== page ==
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The Wrong Man At The Wrong Time
For all his previous successes, President Herbert Hoover proved incapable of arresting the economic free fall of the Depression— or soothing the fears of a distressed nation
Summer 2009 | Volume 59, Issue 2
Besides wiring governors to encourage states and counties to accelerate construction, the president urged Congress to appropriate $150 million for public works and to approve a tax cut. He coaxed the Federal Reserve Board into expanding the money supply and making more credit available; for the first time in the history of the republic, discount rates fell to under 2 percent. He counted on the Federal Farm Board to sustain crop prices, and for months it did remarkably well, holding the price of U.S. wheat 25 cents or more a bushel above that in Europe.
Despite all the rockets being fired from the White House, though, Hoover intended to limit the role of government. The amount he requested from Congress for construction was modest, and he advised governors that the “pursuit of public works” by the states should be “energetic yet prudent.” Virtually all the responsibility for the nation’s economic health was left with the same old corporate boards, and it was not clear how much leadership would emerge from the private sector. The National Business Survey Conference contented itself with such actions as recommending that homeowners add on “the extra sunporch.” Moreover, if the system was “fundamentally sound,” there was no need to inquire why the crash had happened or whether reforms might be needed.
Hoover believed that the country was going through a short-term recession much like that of 1921, and hence that drastic remedies were not required. Businesses continued to report year-end profits; the stock market recovered by several points; and, in contrast to past panics, no large bank or corporation had collapsed. Hoover has been roundly criticized for not realizing that the stock market crash signaled the onset of the Great Depression, but no one else—including liberals—had any perception that the slump would last over a decade.
At the end of 1929 the New York Times judged the most important news story of the year to be not the Wall Street blowup but Admiral Byrd’s expedition to the South Pole.
Yet even before 1929 was over, cabinet officers were expressing concern about mounting unemployment, and by March 1930 breadlines were familiar sights on city sidewalks. That same month, Hoover claimed that “employment has been steadily increasing.” In April, after the Census Bureau reported more than 3 million Americans out of work (the figure was actually closer to 4 million), he shaved the total to below 2 million, which, he said, was normal.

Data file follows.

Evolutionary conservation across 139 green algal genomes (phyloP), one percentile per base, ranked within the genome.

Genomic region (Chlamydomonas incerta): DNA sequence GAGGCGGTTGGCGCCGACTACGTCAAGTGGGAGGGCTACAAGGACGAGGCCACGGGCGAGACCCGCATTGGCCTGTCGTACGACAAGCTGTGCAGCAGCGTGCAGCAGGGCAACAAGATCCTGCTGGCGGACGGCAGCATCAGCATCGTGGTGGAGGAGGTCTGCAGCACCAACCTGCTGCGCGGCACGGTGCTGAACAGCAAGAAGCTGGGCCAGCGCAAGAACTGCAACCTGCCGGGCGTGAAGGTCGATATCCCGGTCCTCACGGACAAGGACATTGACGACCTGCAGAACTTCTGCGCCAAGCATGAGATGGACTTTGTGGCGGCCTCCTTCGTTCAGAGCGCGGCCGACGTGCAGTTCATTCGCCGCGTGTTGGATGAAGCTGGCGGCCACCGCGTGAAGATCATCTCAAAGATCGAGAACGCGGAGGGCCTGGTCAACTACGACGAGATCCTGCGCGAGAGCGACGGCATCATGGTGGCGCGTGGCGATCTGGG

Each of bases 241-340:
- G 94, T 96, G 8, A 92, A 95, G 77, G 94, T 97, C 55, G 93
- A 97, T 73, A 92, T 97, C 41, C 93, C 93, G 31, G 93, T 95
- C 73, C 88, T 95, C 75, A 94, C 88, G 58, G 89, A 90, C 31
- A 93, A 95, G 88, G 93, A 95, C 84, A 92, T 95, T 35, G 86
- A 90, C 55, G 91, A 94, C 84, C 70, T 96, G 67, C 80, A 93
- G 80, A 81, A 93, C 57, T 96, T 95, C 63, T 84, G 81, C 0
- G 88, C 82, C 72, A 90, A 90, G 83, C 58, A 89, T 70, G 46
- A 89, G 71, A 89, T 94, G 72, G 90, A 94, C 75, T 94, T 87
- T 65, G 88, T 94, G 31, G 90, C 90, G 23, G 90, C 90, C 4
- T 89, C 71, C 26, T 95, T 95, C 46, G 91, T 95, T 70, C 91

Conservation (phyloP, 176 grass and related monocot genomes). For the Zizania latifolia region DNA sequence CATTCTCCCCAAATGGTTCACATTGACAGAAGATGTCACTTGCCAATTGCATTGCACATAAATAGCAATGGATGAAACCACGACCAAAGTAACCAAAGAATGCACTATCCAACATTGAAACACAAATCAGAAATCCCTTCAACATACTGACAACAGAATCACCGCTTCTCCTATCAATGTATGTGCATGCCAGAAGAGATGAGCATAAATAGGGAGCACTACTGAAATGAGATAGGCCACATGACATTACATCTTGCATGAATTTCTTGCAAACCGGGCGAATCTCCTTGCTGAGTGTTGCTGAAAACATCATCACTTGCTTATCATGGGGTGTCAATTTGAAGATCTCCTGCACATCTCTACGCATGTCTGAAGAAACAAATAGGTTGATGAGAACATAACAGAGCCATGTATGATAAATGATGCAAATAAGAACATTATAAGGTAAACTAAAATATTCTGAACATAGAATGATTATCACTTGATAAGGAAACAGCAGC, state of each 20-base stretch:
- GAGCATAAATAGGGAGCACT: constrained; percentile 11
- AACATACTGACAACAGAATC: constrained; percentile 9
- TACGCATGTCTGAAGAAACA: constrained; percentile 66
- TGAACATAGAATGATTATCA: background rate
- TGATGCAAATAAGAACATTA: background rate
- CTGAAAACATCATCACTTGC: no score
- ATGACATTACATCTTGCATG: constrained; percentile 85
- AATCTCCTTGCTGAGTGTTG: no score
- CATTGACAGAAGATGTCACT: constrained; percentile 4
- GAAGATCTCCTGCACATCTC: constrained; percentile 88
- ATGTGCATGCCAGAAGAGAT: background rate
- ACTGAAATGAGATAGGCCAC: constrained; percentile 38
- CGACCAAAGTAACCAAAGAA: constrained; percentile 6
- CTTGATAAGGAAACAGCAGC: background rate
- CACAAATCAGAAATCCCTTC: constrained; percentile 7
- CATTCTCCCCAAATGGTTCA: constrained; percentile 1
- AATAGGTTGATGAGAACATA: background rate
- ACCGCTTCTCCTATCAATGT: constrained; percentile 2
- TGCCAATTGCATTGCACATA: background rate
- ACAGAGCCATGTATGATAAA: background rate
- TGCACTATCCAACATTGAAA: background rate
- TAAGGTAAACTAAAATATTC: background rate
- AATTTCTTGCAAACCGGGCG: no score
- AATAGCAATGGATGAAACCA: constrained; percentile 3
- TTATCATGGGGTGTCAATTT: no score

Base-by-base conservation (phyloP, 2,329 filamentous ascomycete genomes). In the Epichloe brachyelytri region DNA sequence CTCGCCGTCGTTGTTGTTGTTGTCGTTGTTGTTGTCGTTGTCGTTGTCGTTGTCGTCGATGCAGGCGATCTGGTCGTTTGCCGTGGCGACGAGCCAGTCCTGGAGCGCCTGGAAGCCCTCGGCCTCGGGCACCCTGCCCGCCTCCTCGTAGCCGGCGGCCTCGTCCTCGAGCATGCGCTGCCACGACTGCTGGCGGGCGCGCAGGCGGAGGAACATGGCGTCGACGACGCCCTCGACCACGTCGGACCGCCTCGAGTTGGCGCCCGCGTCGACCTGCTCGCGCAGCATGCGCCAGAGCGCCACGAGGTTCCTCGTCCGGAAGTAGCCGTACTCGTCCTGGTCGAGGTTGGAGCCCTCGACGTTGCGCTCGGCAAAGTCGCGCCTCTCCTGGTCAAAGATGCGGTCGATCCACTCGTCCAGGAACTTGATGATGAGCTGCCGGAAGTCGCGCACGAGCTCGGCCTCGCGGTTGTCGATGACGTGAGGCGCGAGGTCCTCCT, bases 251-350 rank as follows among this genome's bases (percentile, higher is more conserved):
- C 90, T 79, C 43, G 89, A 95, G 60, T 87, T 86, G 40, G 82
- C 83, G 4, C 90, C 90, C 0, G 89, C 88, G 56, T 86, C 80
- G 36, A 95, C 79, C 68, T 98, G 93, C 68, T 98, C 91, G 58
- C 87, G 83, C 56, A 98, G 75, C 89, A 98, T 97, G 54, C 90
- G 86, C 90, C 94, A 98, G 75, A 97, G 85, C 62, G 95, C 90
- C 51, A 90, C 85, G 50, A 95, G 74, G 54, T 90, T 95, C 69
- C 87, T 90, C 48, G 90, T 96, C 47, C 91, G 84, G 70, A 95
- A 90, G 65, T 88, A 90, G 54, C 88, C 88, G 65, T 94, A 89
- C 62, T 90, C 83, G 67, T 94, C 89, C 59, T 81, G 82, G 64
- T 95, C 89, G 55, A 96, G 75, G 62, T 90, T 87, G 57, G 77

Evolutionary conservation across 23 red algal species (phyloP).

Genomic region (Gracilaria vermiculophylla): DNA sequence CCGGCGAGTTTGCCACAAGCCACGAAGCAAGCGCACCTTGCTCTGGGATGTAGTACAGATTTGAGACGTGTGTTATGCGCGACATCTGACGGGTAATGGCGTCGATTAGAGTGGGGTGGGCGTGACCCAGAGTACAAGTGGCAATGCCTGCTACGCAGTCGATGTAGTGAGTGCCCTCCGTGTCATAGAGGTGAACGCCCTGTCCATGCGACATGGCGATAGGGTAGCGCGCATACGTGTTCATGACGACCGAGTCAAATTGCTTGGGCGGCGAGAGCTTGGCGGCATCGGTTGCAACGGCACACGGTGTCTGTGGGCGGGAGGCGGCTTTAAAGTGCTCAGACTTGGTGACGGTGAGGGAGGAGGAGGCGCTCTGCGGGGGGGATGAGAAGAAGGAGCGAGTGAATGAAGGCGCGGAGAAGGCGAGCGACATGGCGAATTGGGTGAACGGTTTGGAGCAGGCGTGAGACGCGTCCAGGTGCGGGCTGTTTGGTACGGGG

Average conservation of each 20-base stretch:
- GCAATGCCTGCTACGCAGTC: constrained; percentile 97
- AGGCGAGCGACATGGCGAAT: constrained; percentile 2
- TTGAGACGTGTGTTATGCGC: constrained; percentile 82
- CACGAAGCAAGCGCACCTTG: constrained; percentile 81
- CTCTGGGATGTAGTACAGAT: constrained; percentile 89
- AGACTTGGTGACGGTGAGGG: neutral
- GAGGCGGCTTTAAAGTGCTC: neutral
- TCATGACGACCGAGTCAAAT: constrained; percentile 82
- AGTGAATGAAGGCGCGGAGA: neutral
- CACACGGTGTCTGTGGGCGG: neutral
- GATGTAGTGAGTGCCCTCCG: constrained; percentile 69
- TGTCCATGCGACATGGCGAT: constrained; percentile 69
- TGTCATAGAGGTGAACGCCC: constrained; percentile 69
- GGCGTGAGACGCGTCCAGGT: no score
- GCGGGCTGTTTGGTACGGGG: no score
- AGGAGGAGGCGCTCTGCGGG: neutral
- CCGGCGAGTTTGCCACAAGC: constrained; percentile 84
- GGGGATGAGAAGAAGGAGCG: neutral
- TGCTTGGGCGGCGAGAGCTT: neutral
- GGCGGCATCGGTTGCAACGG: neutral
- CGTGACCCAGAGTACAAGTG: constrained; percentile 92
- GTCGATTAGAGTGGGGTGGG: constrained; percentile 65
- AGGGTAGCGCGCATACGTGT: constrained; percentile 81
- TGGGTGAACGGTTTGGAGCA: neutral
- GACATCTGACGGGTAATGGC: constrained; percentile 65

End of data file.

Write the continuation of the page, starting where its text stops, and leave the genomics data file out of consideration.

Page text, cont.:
Hoover never declared that prosperity was “just around the corner” (that fatuous statement came from his vice president, Charles Curtis), but he did refuse to face reality. In May 1930 he announced that a “great economic experiment” had “succeeded to a remarkable degree,” and told the U.S. Chamber of Commerce, “We have passed the worst, and with continued effort we shall rapidly recover.” When in June a delegation that included bankers as well as bishops visited the White House to alert him to the accelerating decline, Hoover, visibly annoyed, told them that the economy was on the upswing and the ranks of the unemployed were dwindling: “Gentlemen, you have come 60 days too late. The depression is over.”
Disappointment in the president deepened. Upon Hoover, troubles never descended singly, but in twos and threes. That summer, just as the silence of factory whistles was testing his mettle, a drought of historic proportions seared the heartland. As in 1927, he galvanized community leaders and turned to the Red Cross, though he believed that the reports of suffering were grossly exaggerated. So, too, did officials at the Red Cross—which, thinking that most of the starving supplicants were fakers, refused to spend much of what meager funds it had. State authorities placed the need in the range of $120 million (almost certainly an underestimate), but the administration restricted federal aid to $25 million and specified that none of it could go for food.
Hoover’s policies toward distress—in the drought-stricken counties or across the nation—reflected an aversion to the omnipotent state and a belief in “local government responsibilities.” Even more important was the tradition of private giving, especially understandable in one raised within the Quaker tradition of philanthropy. Grants from Washington, he contended, would impair the character of recipients and would deny benefactors the opportunity to sacrifice. The poor could always count on their neighbors.
By autumn 1930, cities were staggering under mounting unemployment, and the countryside was devastated. When the president of General Electric urged him to call a special session of Congress to “request it to issue a billion dollars of bonds to allay the tragic circumstances of unemployment,” He was incensed. Sometime later he received an accurate accounting of why federal relief was imperative: “Communities are impotent; state governments are shot through with politics . . . ; local charities are jaded, discouraged, bankrupt, disorganized, discredited. Their task is too great. Their support is gone.” Hoover could barely contain his response: “This nation did not grow great from feeding upon the malignant pessimist or calamity mongers or weeping men, and prosperity for all our people will not be restored by the voluble wailings of word-sobbers nor by any legislative legerdemain proposed by theorists.” He decided to abbreviate this note rather than give full throat to his fury.